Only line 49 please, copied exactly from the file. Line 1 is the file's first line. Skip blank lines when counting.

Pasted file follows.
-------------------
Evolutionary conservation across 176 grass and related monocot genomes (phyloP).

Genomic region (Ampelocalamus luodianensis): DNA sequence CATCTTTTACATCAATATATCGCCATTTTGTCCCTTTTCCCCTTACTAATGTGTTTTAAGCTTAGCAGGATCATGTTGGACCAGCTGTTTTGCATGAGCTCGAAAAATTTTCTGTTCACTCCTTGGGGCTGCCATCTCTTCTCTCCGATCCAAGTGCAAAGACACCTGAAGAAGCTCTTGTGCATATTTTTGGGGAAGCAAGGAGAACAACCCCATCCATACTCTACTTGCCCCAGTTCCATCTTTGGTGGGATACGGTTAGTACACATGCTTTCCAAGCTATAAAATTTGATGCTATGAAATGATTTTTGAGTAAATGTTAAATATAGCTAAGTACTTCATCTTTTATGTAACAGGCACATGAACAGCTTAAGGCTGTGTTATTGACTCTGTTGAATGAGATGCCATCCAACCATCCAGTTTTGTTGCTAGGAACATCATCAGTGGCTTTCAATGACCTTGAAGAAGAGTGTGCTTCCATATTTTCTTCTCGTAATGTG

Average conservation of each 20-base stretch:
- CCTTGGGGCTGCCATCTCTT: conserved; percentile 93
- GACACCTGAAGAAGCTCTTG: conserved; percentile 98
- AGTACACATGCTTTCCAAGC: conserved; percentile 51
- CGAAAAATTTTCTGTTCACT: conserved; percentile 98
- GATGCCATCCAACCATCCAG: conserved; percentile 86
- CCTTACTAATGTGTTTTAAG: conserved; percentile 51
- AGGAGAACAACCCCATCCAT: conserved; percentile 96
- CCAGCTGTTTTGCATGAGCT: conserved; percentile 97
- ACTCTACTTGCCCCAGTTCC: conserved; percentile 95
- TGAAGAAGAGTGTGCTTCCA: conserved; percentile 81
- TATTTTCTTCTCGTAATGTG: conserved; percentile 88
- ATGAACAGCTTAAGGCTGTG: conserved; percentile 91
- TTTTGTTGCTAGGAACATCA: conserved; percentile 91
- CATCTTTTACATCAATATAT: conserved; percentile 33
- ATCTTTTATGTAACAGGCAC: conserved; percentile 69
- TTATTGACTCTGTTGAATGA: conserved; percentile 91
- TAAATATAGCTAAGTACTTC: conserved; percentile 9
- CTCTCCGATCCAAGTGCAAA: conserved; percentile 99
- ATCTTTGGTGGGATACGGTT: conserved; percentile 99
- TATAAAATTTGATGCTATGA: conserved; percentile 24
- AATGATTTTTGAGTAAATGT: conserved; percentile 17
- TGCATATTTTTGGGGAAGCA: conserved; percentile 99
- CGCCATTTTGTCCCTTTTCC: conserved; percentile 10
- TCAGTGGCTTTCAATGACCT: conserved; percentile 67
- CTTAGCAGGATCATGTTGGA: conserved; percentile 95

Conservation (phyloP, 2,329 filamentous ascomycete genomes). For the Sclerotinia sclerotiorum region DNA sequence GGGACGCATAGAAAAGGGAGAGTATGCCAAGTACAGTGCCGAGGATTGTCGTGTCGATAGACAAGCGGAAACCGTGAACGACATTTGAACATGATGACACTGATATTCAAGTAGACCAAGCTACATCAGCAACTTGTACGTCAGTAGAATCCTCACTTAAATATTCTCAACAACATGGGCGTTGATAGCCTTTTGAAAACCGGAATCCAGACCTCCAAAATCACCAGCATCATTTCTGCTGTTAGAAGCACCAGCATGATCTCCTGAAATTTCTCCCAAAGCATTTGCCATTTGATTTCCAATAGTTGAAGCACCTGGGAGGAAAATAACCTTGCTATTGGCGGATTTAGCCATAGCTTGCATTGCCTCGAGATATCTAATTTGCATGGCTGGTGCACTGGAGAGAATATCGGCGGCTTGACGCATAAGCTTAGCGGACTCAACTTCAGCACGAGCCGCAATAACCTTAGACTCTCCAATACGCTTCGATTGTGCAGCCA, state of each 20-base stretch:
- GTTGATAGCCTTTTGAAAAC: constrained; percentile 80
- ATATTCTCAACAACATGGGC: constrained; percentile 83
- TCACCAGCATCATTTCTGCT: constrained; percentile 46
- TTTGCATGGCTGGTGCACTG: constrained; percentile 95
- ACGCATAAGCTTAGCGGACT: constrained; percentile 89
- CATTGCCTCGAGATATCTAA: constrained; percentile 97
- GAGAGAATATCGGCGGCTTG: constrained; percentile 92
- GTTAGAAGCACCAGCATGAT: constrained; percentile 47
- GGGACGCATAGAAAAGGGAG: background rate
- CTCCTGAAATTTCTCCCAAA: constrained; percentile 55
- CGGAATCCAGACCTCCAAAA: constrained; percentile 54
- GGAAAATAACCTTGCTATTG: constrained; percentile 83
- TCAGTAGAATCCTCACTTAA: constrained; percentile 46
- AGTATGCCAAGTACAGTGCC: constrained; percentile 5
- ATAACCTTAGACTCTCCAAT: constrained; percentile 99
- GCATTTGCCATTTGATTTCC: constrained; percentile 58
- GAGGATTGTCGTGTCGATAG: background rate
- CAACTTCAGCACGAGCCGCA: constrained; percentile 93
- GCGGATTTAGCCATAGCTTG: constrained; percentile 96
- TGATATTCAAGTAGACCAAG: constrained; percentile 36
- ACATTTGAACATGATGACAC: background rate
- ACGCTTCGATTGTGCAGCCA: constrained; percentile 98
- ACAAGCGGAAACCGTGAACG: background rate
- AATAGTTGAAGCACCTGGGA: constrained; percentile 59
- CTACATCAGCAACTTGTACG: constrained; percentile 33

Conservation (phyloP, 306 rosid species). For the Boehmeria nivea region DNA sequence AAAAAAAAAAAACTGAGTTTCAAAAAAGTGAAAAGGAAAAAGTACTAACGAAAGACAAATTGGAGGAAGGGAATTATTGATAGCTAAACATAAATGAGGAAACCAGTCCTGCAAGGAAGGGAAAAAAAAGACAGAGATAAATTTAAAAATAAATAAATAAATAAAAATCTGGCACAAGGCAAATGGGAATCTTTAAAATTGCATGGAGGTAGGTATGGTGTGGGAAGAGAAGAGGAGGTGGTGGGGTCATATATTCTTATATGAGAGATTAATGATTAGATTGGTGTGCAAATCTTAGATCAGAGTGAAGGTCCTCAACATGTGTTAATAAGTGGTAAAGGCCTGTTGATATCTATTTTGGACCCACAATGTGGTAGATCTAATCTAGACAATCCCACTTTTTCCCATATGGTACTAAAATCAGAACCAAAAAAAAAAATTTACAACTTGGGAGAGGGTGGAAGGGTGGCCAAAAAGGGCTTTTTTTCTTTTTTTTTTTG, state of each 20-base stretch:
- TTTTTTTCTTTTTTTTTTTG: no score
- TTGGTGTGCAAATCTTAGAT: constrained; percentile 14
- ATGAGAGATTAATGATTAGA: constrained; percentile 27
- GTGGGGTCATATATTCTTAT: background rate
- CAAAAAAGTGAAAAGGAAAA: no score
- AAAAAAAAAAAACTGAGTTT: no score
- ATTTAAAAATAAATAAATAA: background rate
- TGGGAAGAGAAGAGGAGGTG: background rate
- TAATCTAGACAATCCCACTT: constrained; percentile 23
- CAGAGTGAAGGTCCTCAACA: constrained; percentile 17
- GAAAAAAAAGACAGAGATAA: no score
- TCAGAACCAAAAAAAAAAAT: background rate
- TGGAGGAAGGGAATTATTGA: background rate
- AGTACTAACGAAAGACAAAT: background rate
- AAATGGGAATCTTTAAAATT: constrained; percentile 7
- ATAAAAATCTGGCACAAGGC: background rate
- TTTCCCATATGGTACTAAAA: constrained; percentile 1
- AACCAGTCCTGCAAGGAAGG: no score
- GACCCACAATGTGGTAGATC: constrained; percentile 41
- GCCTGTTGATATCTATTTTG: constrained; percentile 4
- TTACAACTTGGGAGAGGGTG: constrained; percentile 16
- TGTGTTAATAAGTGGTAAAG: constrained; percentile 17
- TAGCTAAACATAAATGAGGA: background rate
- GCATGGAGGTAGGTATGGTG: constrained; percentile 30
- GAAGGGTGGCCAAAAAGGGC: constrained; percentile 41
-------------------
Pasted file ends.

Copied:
- TGATATTCAAGTAGACCAAG: constrained; percentile 36